Diocese ID's 16 Alleged Abusers; Report from Toledo Bishop Omits Lay Workers, Deceased Clerics
By David Yonke email@example.com
Toledo Blade [Toledo OH]
Downloaded March 30, 2004
Toledo Bishop Leonard Blair has released a status report on sexual abuse allegations against more than two dozen diocesan priests - and named 16 whose allegations the diocese believes are either credible, substantiated, or admitted.
The report, however, excludes lay employees of the diocese and priests who are either dead or members of a religious order.
The allegations against all but one of the 16 named priests have been previously reported in The Blade. The one cleric whose case has not been reported is the Rev. John McCullen, ordained in Toledo in 1944.
Sally Oberski, director of communications for the Toledo diocese, said the allegations against Father McCullen surfaced after he moved to Florida in 1960. She could not say when or where in the Toledo diocese the alleged abuse occurred.
The priest is listed in the Toledo diocesan directory as retired and living in Deerfield Beach, Fla., but a receptionist at St. Ambrose Parish there said Father Ambrose has moved out of the area. He could not be reached for comment yesterday.
Bishop Blair's status report states that all allegations have been reported to the appropriate civil authorities. John Weglian, chief of the Lucas County prosecutor's special units division, said yesterday that no criminal charges are pending in any of the cases.
The diocese has published the report on its Web site, www.toledodiocese.org.
A spokesman for the victims' advocacy group SNAP said yesterday that the report is "incomplete but a step in the right direction."
Claudia Vercellotti, co-coordinator of the Toledo chapter of the Survivors Network of those Abused by Priests, said Bishop
Blair should release the names of all church leaders - "whether diocesan, order, secular, volunteer, living, or deceased" - who faced credible allegations of sexual abuse.
Withholding the names of deceased priests accused of abusing minors hampers their victims' healing process, Ms. Vercellotti said.
She also called it "indefensible" that the diocese has not released the names of lay employees who faced credible allegations.
"It's not that we want the names released just for the sake of releasing them. It's because these individuals may be living and working in close proximity to children who do not know their history of sexual abuse, and that could put children at risk."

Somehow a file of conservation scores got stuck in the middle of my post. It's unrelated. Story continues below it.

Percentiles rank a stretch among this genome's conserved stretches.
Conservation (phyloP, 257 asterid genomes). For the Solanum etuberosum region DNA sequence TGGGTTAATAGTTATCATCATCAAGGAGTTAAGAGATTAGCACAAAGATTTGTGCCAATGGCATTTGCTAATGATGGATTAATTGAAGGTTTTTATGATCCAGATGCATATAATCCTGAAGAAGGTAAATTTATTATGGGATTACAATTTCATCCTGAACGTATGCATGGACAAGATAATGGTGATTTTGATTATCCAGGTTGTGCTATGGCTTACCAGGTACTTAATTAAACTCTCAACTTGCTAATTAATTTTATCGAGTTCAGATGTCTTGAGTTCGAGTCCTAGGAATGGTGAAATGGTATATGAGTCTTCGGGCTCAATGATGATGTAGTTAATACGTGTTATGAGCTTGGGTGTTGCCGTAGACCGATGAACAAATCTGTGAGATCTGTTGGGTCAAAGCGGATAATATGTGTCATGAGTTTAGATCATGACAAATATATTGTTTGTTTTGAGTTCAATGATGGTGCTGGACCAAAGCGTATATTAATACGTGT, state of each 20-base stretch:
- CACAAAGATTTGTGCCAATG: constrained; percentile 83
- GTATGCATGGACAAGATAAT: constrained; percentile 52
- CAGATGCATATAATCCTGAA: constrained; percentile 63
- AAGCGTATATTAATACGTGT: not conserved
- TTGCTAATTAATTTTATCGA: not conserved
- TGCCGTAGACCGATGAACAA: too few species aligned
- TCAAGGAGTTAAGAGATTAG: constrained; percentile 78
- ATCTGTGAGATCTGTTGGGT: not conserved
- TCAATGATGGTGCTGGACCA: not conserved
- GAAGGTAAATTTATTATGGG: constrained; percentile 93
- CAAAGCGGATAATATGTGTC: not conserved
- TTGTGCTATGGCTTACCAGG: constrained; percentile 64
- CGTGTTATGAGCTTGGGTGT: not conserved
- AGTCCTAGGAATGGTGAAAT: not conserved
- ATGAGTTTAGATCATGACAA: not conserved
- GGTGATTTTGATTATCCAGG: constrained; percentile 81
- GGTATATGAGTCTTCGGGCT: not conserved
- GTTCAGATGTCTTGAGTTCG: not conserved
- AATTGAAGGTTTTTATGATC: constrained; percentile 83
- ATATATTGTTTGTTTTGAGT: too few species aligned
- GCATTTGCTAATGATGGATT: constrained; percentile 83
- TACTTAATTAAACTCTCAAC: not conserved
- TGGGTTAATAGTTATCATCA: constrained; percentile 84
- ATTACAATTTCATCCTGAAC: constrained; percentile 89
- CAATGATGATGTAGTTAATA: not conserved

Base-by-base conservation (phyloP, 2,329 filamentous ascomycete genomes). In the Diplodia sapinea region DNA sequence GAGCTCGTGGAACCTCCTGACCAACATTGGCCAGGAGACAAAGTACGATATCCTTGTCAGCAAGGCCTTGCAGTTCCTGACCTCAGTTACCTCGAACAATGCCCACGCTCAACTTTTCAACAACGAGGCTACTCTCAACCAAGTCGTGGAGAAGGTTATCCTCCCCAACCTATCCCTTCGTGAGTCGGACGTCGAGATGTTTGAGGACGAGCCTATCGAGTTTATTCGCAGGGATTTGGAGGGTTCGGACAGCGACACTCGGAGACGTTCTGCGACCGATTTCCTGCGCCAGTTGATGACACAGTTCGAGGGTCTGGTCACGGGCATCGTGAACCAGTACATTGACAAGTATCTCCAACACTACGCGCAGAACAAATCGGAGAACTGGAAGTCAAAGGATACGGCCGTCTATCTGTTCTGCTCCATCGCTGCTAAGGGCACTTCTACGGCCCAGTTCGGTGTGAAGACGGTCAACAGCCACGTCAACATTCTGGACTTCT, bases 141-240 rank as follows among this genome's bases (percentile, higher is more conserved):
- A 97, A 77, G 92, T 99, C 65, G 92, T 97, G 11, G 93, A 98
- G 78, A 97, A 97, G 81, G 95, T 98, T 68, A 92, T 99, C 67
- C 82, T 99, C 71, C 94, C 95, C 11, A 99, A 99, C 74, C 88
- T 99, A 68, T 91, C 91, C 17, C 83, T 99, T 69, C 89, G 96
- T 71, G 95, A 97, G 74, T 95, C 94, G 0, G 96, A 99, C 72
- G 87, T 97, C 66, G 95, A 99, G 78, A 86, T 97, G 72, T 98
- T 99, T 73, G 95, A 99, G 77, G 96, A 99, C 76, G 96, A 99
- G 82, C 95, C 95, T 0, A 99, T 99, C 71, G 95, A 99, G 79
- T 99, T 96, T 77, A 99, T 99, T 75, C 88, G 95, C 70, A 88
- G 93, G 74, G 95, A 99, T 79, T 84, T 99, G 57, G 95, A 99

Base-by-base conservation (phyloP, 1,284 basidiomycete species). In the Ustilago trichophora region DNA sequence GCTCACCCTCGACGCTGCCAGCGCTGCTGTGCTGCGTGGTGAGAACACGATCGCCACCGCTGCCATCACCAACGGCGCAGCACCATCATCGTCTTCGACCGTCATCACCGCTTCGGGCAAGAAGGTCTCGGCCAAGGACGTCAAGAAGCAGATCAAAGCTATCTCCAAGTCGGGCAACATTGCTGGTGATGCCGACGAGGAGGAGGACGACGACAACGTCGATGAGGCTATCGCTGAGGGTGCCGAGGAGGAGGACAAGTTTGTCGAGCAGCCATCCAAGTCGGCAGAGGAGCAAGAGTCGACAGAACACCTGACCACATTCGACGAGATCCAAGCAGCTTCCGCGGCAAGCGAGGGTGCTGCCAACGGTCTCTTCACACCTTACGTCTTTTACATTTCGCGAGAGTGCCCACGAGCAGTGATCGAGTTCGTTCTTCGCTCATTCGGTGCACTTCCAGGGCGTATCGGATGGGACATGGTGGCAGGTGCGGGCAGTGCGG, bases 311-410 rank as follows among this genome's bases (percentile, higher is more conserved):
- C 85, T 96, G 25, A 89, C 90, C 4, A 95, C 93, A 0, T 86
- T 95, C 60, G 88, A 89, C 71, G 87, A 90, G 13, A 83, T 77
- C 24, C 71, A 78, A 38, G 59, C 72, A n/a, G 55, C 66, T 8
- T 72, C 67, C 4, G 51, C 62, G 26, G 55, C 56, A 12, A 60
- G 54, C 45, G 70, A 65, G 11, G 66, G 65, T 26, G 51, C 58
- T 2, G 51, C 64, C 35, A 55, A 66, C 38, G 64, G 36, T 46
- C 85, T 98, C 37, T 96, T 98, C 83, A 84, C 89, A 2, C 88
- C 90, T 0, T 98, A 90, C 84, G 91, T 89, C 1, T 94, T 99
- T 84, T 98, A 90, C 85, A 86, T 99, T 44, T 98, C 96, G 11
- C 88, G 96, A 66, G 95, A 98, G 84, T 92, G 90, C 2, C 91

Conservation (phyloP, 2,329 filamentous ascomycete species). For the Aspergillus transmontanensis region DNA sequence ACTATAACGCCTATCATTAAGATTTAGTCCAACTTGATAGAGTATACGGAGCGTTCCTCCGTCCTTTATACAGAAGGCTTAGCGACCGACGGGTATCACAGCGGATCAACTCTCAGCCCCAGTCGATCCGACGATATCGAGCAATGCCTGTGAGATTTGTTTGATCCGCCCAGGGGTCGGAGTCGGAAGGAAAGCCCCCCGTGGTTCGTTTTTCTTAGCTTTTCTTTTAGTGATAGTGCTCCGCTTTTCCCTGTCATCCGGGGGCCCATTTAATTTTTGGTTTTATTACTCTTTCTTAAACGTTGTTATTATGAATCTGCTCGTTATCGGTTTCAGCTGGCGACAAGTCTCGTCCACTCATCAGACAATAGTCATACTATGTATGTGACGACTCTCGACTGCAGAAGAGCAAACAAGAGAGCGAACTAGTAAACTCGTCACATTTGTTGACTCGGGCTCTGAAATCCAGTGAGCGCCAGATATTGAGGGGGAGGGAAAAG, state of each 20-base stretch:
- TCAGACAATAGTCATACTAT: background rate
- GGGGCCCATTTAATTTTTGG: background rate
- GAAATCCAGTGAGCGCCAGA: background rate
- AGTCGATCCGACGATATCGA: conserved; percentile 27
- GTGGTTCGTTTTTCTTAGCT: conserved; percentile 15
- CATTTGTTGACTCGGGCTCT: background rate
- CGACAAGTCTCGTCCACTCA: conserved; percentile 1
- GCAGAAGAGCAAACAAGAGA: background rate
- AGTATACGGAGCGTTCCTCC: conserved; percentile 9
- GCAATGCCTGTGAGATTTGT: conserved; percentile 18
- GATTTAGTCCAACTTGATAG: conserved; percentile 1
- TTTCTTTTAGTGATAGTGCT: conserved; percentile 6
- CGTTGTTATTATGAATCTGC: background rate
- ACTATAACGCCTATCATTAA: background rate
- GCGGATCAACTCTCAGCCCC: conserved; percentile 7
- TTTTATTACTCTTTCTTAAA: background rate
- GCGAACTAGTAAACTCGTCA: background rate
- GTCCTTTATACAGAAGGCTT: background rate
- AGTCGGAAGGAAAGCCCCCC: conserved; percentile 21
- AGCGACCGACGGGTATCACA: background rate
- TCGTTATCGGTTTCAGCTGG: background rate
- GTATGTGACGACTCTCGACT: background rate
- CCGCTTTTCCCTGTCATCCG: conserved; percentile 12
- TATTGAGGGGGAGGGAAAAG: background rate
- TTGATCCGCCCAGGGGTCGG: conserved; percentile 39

After the release of a national study on clerical sexual abuse, Bishop Blair announced Feb. 27 that he would release the names and status of Toledo priests who have been accused of sexually abusing minors but added that he would not disclose the names of deceased priests because they could not defend themselves.
The status report said seven priests charged with abusing minors are deceased; two were accused and exonerated; one is under investigation; five have voluntarily left the ministry; 10 are barred from public ministry, and one was a permanent deacon who left the ministry before allegations surfaced.
The report also lists restrictions on priests barred from ministry: "They may only celebrate Mass alone with no one present. They may not celebrate the other sacraments, present themselves as priests, or wear clerical garb."
The report states that religious order priests - naming the Rev. John Gallen of the Society of Jesus, and the Rev. Chet Warren, an Oblate of St. Francis de Sales - are not under the jurisdiction of the Diocese of Toledo.
The Rev. Arthur Espelage, a Jesuit and spokesman for the Canon Law Society of America in Washington, said yesterday that diocesan bishops have authority over religious order priests only while the cleric is serving in the bishop's diocese. Both Father Gallen, who is living in New York City, and Father Warren, who lives in Toledo, have been barred from ministry.
SNAP also is asking the diocese to list every parish and other assignment where alleged offenders have served.
Ms. Oberski said the status report follows the criteria of the national study by the John Jay College of Criminal Justice, which tallied 54 years of allegations. She said the local status report "is a step-by-step process" and that the diocese will consider adding priests' assignments to the list.
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